Day 46: Beautiful Dreamer!

Beautiful dreamer, wake unto me,
Starlight and dewdrops are waiting for thee;
Sounds of the rude world, heard in the day,
Lull’d by the moonlight have all pass’d away!
Stephen Foster

Though she appears to be the weakest and (aside from physical attractiveness) least envisaged character of The Forever People, Beautiful Dreamer is likely the most potentially powerful player in their battle against Darkseid. Jack immediately sets a stark and intriguing contrast when we first see them together. She, with her beguiling, prostrate form and alluring, serene face, compared to the cut of the Master of the Holocaust’s arrogant stance and butt-ugly countenance. And the pin-up in FP #4, too, hints at her importance with its stunning artistry and caption that reads, “Beautiful Dreamer versus Darkseid! Both hold the key to victory in the strangest war ever fought in comicdom’s history!”

One marvelous aspect of Jack Kirby is his obvious liking of the female gender, a contrast itself with the overall outlook of too many comics creators of his and later generations. Perhaps it stems partly from the necessity to focus almost exclusively on the feminine point of view during Jack’s considerable — and outstanding — work in romance comics (a genre he co-created with Joe Simon), and I also suspect his respect and affection for his devoted spouse, the indomitable Rosaline Kirby, and the fact he had two daughters, are parts of that equation. (I’ll betcha dollars to doughnuts, Jacob Kurtzberg was also a mama’s boy, to boot!)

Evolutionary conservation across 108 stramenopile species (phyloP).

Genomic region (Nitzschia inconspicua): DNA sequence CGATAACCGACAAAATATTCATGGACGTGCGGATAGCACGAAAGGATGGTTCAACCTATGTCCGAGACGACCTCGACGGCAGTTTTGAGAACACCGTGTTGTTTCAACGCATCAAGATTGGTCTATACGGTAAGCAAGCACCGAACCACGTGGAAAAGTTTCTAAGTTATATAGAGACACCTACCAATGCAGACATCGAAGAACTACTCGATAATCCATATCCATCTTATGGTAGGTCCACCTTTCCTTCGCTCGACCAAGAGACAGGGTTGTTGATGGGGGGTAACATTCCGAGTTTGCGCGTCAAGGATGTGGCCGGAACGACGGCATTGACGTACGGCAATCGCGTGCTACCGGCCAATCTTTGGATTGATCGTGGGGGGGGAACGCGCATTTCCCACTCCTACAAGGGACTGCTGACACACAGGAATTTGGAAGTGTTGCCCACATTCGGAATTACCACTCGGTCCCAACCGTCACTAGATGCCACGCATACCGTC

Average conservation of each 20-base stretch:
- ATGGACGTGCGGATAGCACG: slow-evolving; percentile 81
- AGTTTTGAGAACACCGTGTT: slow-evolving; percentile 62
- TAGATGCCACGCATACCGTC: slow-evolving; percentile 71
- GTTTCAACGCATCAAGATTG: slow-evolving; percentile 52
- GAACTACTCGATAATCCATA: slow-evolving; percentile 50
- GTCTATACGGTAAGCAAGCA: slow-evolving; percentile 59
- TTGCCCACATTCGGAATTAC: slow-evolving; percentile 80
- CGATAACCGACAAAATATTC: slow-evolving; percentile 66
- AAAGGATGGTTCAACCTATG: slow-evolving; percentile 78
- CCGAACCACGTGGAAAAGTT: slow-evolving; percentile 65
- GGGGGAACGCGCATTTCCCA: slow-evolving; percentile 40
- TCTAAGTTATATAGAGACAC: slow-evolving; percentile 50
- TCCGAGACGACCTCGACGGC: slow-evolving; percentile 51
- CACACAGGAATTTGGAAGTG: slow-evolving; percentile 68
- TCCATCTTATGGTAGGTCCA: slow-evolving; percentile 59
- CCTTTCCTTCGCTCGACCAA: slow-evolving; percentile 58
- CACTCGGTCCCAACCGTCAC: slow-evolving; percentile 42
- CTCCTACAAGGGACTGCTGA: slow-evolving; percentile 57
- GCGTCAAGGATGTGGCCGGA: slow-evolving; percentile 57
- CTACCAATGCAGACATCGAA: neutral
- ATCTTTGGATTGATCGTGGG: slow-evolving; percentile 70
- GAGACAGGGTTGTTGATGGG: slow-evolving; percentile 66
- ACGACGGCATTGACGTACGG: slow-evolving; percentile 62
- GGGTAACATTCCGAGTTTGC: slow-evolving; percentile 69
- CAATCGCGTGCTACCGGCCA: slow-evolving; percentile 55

If you combine, in his Fourth World mythos, Jack’s conceptualization of brutish and bodacious Big Barda, the Female Fury of Mister Miracle, one of the most vivacious and self-assured (hence, downright sexy) characters in the history of the form, with the latent cosmic war-ending power of girlish, apparently meek, most definitely lovely Beautiful Dreamer, there’s a delightful complexity here putting women front and center in this otherwise hyper-testosteronated masculine super-conflict. If you ask me, I reckon Jack Kirby was a feminist!

When first we meet Beautiful Dreamer, we find her unique consciousness (“one of the few whose mind can fathom the Anti-Life Equation! The ultimate weapon!” The Infinity Man tells Superman) is impervious to Darkseid’s probing, and the evil ruler surrenders her to her friends. We learn that Beautiful Dreamer’s power is to create telepathic connections with others to generate illusions, whether making a hallucination that they’re a harmless bunch of earth kids for old Uncle Willie, deceiving a Justifier into believing the gang is one of his kind, or appearing as a haggardly old dwarf to cut short a fashion shoot with Breckenridge the photographer.